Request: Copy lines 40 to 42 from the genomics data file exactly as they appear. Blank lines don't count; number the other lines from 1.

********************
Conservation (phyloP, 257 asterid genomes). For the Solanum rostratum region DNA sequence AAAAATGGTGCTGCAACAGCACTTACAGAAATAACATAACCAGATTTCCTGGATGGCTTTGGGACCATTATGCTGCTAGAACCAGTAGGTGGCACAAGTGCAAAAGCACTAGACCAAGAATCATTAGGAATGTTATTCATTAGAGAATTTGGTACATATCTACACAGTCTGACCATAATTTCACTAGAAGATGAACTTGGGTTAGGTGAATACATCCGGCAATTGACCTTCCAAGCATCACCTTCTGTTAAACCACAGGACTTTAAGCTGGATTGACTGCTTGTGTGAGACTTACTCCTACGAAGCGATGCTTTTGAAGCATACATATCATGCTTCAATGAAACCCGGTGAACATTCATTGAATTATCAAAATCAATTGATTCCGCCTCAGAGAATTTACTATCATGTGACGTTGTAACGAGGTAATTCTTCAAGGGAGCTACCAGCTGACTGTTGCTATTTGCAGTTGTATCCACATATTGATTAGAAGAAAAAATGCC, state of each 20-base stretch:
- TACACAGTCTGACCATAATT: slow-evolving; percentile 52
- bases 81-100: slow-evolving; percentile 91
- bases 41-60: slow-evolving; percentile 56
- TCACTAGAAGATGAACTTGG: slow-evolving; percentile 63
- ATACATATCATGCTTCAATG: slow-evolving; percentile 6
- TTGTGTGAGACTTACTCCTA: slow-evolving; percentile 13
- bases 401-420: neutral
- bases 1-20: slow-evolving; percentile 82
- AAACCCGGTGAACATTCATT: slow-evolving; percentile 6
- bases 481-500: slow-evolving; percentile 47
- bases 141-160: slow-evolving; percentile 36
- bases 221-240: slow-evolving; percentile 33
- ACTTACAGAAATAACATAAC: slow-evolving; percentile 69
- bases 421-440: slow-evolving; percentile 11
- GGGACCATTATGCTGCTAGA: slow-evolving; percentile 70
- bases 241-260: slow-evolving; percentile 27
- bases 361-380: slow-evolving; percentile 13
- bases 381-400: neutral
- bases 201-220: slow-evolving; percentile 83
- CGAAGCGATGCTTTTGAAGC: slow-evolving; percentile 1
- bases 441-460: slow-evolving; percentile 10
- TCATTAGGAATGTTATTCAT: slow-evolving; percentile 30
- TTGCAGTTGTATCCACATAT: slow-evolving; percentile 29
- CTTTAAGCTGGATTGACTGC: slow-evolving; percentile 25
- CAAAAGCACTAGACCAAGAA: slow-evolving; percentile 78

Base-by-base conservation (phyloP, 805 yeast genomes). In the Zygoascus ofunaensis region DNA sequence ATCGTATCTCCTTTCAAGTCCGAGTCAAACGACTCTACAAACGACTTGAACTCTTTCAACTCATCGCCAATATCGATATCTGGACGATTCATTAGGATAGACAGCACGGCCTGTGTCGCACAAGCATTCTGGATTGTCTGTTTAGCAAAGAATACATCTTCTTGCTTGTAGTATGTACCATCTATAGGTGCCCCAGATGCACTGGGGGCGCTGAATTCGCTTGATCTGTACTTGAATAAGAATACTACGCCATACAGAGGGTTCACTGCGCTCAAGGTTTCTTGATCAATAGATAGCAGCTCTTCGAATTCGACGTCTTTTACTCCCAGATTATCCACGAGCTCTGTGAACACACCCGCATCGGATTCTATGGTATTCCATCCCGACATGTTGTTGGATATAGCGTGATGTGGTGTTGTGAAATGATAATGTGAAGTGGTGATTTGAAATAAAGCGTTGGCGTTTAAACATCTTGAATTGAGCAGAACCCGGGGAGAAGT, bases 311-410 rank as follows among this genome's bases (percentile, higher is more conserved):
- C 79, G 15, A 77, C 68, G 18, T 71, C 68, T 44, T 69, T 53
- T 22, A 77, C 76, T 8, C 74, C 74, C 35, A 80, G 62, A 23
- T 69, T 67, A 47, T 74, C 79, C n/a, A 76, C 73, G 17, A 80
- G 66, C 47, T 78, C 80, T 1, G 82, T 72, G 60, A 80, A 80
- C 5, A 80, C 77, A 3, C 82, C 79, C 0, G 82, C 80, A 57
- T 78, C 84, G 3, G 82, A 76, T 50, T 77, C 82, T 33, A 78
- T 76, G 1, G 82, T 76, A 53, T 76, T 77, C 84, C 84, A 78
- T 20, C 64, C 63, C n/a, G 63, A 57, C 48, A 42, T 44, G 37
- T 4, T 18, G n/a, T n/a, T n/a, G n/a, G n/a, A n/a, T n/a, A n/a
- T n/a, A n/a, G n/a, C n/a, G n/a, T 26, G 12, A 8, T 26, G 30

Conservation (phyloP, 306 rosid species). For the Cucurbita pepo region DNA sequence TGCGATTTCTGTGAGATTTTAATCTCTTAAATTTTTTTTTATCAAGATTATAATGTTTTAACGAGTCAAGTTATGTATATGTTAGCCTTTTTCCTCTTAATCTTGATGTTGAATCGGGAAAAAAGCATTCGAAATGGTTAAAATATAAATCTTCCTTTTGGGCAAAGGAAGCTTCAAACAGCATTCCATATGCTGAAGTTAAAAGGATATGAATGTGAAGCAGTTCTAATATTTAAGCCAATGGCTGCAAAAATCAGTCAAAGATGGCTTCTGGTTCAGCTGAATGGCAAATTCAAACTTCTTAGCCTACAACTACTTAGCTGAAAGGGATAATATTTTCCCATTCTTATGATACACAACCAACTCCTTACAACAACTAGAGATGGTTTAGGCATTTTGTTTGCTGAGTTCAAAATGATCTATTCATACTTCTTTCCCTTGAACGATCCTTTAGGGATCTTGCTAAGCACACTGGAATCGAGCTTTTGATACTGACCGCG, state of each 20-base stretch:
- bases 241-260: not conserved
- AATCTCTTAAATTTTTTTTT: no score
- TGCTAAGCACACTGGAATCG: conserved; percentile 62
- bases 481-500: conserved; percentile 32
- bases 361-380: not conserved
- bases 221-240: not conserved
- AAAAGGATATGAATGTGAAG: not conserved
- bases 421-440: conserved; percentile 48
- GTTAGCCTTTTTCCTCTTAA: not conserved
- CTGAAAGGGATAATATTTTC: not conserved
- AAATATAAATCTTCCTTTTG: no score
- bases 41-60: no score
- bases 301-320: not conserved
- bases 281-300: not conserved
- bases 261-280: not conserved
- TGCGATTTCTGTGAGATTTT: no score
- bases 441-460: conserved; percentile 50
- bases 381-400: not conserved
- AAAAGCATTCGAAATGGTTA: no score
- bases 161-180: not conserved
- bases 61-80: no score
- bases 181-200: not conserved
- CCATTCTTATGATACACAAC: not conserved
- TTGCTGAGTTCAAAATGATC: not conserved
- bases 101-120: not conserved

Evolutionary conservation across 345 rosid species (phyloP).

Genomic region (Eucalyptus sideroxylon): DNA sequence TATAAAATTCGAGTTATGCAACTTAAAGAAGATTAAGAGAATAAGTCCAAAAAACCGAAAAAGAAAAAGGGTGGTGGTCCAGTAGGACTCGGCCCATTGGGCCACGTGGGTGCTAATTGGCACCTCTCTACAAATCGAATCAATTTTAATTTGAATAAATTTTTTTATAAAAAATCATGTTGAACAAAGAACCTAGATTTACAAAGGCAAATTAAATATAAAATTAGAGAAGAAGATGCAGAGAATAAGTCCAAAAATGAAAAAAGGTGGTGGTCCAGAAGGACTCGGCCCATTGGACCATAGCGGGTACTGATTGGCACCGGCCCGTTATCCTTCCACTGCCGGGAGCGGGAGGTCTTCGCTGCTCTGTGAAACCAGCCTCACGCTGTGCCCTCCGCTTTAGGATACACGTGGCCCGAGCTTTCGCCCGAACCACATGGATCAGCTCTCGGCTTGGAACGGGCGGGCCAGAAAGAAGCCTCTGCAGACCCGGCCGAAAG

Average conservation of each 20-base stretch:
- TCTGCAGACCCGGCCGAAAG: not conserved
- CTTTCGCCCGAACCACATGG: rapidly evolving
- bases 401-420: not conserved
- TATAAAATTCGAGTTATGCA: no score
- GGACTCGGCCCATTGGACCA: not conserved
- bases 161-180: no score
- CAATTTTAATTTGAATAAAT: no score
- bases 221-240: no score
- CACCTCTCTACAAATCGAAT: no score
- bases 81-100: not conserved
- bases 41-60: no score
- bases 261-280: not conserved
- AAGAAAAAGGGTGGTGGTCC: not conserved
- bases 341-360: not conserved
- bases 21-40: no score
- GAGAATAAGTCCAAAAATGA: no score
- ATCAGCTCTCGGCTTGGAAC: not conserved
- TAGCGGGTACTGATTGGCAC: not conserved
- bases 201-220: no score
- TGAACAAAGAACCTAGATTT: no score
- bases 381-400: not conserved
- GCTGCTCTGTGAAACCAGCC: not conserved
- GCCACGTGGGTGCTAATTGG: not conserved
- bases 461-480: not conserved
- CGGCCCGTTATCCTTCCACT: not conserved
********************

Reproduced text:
- AATCTCTTAAATTTTTTTTT: no score
- TGCTAAGCACACTGGAATCG: conserved; percentile 62
- bases 481-500: conserved; percentile 32